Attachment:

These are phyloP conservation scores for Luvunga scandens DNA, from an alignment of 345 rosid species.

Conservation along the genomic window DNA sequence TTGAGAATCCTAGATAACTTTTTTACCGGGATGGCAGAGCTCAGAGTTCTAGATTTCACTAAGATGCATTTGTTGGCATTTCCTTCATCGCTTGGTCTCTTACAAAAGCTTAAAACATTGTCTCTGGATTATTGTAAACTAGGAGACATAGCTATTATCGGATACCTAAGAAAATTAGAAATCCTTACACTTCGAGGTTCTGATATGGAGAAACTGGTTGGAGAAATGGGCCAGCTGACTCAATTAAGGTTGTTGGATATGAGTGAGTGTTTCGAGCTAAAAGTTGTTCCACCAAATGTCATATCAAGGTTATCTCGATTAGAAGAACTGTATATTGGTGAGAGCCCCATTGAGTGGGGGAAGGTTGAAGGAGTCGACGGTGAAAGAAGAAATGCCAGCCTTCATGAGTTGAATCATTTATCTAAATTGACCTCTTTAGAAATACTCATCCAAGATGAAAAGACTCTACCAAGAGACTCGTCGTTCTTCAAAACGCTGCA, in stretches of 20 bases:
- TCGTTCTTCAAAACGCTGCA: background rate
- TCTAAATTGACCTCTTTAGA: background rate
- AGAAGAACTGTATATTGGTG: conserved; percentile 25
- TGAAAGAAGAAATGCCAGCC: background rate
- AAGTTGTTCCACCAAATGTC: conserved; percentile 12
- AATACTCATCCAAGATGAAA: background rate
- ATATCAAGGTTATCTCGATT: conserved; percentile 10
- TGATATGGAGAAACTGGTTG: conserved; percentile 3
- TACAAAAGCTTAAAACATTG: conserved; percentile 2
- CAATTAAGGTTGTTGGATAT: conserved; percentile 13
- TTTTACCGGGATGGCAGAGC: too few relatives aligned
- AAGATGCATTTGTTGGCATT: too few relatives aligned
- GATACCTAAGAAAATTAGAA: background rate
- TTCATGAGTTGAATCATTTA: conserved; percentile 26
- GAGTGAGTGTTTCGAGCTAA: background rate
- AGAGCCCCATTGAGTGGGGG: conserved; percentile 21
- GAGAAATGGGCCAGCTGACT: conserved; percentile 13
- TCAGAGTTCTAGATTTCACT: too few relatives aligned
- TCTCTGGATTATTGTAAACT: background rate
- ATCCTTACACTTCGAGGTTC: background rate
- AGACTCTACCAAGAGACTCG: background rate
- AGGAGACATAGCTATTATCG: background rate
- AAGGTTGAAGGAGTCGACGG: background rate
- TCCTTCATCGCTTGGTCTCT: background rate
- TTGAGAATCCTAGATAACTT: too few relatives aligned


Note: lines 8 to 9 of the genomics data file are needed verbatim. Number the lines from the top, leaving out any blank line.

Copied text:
- AATACTCATCCAAGATGAAA: background rate
- ATATCAAGGTTATCTCGATT: conserved; percentile 10